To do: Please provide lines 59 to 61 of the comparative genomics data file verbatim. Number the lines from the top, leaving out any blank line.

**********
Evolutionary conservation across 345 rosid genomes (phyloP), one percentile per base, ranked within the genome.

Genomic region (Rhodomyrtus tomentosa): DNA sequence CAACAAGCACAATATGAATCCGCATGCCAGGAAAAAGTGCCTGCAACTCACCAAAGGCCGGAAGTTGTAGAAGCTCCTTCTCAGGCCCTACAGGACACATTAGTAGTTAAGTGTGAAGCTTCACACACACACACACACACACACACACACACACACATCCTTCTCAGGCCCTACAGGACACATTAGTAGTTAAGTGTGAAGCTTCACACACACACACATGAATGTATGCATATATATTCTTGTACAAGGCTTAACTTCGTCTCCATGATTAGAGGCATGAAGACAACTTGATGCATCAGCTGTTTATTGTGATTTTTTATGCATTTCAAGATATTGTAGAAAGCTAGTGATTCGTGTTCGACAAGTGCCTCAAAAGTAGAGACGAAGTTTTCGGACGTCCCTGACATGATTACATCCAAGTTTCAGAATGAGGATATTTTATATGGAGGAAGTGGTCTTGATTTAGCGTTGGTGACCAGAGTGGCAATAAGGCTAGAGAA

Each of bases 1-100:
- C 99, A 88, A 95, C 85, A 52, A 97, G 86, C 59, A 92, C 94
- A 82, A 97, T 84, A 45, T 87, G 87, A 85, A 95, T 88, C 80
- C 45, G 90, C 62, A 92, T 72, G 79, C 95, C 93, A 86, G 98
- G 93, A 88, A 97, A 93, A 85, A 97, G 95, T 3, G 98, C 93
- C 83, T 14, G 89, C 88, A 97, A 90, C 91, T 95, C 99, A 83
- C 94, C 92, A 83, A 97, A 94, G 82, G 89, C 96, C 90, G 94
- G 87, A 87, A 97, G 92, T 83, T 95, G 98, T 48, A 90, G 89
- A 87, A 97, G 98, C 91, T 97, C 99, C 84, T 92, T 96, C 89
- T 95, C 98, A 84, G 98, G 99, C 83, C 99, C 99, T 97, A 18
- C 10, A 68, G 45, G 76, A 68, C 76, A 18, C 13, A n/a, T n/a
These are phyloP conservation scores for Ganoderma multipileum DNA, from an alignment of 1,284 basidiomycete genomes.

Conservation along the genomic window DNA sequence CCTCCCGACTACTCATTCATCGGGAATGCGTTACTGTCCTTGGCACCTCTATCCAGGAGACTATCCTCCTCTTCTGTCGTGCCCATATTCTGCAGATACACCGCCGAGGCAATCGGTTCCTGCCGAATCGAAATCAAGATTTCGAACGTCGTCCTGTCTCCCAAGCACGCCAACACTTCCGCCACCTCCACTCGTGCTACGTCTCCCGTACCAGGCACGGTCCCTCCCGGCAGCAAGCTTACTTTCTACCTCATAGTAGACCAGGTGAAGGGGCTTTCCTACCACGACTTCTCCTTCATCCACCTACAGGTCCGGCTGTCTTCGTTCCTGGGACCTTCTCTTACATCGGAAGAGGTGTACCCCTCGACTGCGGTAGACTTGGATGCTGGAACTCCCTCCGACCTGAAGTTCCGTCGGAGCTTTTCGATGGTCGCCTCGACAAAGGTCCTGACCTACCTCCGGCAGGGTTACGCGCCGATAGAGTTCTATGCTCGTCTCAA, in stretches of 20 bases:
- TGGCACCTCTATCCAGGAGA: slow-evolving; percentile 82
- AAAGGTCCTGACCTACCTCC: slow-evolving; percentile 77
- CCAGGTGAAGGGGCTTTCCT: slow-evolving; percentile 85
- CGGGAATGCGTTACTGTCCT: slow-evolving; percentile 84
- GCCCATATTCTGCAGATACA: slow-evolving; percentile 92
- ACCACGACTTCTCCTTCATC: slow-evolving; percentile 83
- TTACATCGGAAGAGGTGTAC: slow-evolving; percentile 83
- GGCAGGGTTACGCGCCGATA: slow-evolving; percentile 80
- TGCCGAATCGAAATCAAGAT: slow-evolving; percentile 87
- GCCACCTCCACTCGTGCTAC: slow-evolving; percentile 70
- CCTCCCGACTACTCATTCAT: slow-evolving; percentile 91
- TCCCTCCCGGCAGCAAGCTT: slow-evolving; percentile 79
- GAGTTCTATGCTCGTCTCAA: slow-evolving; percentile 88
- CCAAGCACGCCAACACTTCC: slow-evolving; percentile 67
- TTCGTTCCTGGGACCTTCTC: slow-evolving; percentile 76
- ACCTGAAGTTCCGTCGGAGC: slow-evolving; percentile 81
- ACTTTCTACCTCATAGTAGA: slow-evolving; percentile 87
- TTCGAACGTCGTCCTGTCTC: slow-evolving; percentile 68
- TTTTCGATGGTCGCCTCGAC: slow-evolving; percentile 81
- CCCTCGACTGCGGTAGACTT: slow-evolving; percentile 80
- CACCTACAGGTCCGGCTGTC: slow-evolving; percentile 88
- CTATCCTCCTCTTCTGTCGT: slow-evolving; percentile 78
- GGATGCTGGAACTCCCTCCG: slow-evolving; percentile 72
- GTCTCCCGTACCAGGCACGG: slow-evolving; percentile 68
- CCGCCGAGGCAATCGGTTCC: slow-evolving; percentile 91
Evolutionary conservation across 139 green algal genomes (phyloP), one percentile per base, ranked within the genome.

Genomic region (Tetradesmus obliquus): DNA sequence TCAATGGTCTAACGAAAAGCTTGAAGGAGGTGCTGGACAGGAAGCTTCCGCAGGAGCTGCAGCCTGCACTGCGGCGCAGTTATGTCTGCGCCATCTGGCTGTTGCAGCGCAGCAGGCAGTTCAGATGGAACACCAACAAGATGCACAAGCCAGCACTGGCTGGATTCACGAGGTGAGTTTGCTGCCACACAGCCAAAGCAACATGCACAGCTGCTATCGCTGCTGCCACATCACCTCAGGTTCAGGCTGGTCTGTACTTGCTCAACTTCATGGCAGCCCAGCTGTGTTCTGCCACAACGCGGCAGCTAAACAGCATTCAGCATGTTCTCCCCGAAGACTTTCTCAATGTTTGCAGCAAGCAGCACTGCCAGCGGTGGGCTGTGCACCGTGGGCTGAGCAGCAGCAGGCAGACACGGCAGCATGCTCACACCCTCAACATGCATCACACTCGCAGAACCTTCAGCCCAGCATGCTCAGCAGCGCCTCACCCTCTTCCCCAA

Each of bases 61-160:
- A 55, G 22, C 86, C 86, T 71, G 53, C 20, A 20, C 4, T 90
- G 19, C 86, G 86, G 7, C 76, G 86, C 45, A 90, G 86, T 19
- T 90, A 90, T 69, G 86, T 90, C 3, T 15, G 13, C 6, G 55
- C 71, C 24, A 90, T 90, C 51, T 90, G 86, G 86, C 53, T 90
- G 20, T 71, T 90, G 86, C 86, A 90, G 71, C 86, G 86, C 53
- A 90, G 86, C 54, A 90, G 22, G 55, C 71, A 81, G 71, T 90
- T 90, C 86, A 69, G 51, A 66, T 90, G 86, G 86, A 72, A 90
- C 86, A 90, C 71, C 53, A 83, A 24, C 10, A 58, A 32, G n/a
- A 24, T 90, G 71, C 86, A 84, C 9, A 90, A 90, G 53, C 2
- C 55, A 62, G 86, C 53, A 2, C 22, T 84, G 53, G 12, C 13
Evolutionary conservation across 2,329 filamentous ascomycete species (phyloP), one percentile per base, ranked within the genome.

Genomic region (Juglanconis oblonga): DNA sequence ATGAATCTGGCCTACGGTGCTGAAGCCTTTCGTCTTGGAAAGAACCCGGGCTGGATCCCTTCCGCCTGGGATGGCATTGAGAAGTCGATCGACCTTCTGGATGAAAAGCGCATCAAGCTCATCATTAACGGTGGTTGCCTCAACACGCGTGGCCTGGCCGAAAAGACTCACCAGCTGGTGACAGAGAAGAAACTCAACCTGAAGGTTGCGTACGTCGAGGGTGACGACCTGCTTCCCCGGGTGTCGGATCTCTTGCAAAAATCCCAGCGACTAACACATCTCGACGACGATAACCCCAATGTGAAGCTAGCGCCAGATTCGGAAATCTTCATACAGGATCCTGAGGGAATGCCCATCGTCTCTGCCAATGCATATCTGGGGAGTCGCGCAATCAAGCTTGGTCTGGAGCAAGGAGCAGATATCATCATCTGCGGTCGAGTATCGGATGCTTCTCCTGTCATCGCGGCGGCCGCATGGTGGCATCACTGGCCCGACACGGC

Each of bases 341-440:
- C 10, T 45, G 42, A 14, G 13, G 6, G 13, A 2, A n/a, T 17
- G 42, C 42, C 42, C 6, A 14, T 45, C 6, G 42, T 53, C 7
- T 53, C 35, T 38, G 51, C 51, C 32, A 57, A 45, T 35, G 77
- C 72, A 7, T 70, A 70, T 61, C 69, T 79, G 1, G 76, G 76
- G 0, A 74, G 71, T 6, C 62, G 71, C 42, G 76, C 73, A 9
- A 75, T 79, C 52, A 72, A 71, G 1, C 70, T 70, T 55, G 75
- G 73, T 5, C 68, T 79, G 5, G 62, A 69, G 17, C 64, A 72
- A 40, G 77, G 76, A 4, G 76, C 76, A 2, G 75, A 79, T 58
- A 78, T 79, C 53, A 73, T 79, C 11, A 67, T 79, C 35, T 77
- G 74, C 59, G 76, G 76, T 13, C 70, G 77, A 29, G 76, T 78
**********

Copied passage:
- T 53, C 35, T 38, G 51, C 51, C 32, A 57, A 45, T 35, G 77
- C 72, A 7, T 70, A 70, T 61, C 69, T 79, G 1, G 76, G 76
- G 0, A 74, G 71, T 6, C 62, G 71, C 42, G 76, C 73, A 9